The Place Promised in Our Early Days is set in an alternate timeline where Japan has been divided into two countries after losing World War II. The southern half is under U.S. control whereas the northern half is held by a mysterious organization known only as “Union.” Two high school students from the southern half, Takuya and Hiroki, are obsessed with building an airplane and flying across the sea to the north. Their goal is to discover the secrets behind the mysterious tower that Union has built on the northern island of Hokkaido. Noone knows what it does, but it looms over the horizon, and the boys are driven to find out whatever they can, working summer jobs to get spare parts for their plane, the “Bella Ciela.”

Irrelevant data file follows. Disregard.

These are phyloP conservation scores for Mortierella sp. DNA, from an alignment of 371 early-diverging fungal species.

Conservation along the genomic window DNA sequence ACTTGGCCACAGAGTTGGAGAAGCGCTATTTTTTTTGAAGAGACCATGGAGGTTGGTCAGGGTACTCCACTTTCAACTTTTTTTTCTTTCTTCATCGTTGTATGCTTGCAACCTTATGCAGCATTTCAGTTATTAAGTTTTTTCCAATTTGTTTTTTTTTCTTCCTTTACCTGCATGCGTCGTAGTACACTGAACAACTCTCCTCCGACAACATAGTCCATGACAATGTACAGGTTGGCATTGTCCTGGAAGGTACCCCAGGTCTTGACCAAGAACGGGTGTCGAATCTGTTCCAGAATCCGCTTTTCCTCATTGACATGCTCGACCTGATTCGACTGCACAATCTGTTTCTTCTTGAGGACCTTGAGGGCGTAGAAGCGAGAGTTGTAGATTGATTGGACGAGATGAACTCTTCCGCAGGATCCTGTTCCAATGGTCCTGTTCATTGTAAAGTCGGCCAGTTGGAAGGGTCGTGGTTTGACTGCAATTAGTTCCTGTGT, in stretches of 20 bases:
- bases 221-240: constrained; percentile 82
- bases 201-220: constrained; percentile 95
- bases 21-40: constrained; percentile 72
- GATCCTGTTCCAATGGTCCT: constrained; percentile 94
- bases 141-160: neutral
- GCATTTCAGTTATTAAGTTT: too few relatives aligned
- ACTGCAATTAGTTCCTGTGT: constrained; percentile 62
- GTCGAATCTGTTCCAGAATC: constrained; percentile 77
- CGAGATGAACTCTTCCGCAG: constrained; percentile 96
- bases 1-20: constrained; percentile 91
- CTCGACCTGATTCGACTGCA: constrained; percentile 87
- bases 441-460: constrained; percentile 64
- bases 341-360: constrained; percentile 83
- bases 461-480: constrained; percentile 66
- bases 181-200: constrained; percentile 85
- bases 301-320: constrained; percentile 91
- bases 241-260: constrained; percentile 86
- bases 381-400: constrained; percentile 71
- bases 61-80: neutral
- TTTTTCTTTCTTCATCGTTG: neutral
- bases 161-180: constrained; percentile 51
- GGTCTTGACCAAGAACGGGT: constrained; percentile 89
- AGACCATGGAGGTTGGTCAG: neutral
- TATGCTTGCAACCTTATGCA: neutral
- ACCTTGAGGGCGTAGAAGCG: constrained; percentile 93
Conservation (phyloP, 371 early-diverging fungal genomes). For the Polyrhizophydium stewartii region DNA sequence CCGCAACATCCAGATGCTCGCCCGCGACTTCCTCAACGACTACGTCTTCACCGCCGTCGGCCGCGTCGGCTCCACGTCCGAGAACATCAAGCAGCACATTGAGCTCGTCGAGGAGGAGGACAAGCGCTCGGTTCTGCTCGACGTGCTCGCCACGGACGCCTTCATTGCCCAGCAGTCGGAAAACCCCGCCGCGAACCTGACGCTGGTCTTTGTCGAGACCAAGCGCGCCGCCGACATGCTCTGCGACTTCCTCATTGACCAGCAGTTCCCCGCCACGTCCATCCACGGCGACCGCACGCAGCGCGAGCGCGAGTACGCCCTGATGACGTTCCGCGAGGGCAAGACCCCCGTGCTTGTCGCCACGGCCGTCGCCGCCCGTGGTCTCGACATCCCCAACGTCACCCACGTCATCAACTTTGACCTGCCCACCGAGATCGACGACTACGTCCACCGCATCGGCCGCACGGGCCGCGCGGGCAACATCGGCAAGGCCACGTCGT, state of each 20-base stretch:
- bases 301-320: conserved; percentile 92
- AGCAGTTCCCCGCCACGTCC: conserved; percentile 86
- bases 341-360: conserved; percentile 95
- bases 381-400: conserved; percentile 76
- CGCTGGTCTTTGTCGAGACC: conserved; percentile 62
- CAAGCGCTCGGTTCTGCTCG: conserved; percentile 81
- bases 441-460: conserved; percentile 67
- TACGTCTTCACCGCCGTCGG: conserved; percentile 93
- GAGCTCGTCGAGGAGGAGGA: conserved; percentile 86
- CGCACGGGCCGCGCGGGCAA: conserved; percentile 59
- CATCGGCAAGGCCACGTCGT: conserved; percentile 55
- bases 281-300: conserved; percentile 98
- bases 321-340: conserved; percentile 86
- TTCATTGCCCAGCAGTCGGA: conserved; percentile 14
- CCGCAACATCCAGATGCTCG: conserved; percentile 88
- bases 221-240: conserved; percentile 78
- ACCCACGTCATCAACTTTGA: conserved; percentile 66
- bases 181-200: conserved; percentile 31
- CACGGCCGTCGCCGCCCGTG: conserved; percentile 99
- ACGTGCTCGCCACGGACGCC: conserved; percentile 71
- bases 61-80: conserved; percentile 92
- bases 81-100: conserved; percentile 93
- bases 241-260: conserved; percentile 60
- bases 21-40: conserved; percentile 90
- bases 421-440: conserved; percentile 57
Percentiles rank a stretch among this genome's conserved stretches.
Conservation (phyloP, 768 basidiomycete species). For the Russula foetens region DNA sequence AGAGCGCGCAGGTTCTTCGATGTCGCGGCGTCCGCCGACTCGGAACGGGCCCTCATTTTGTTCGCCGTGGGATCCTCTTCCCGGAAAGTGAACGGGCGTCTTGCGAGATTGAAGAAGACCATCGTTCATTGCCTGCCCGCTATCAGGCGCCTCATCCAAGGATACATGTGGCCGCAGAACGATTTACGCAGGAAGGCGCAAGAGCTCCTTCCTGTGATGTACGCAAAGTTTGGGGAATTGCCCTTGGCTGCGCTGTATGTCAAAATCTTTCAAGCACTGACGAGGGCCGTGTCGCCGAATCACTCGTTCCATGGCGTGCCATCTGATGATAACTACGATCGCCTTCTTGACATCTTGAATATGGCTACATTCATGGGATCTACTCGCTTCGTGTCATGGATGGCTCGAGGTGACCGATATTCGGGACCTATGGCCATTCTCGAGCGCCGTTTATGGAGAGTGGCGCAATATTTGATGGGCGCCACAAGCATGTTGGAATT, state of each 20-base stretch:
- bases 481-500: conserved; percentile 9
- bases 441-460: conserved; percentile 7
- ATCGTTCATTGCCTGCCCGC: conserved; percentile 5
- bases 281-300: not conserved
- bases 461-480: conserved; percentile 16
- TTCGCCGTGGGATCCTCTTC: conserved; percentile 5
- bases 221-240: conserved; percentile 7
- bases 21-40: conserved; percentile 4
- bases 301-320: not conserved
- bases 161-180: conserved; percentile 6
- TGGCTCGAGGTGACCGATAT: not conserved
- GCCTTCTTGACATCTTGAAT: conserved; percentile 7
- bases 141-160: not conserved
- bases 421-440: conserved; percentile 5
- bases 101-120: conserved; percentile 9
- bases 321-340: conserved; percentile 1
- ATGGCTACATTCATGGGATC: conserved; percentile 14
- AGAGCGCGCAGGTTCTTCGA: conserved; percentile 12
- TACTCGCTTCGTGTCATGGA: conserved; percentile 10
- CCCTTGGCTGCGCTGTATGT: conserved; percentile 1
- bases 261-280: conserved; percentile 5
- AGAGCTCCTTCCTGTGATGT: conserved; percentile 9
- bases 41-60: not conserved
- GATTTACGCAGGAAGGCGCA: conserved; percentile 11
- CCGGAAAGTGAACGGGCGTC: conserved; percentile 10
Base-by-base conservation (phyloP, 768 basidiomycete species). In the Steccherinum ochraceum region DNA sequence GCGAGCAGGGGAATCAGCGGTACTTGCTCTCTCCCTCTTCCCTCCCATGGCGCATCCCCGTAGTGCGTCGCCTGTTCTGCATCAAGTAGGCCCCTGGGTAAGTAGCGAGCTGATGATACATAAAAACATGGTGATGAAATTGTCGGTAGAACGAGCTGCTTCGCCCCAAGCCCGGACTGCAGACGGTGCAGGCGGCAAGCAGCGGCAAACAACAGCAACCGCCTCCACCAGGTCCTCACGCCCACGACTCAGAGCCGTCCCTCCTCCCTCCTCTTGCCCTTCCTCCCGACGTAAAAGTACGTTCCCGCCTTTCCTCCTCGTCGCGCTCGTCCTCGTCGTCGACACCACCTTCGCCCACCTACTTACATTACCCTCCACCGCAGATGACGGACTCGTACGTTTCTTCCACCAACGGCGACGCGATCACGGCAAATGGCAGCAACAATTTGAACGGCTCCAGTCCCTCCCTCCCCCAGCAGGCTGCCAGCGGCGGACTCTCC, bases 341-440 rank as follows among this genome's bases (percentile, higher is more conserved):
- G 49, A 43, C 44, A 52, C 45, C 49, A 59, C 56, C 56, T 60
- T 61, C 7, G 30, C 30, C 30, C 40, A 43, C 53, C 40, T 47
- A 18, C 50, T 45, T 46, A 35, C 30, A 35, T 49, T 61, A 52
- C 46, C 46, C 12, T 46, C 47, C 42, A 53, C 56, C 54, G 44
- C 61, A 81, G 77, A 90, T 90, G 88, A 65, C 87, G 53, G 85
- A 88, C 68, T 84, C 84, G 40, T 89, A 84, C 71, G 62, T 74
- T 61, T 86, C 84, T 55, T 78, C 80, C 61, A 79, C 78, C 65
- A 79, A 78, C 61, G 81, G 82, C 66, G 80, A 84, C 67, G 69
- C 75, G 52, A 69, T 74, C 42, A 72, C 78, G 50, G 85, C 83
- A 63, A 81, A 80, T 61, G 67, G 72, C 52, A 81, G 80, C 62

There’s another thing that interests the boys, however. Their classmate, Sayuri. The three are close friends, spending their vacations together. Although they’re hesitant to tell her their secret plans, Takuya and Hiroki tell her eventually, and the three of them make a promise to fly to the tower together someday. But that someday never comes.
After their summer of promise, Sayuri slips into a mysterious coma that lasts for years. Discouraged, as if they’ve lost their anchor, the boys abandon their plans and go their separate ways. Takuya begins working for the government, doing experimental research into parallel universes. Hiroki moves to Tokyo, hoping to put his loss behind him only to end up a broken, lonely soul.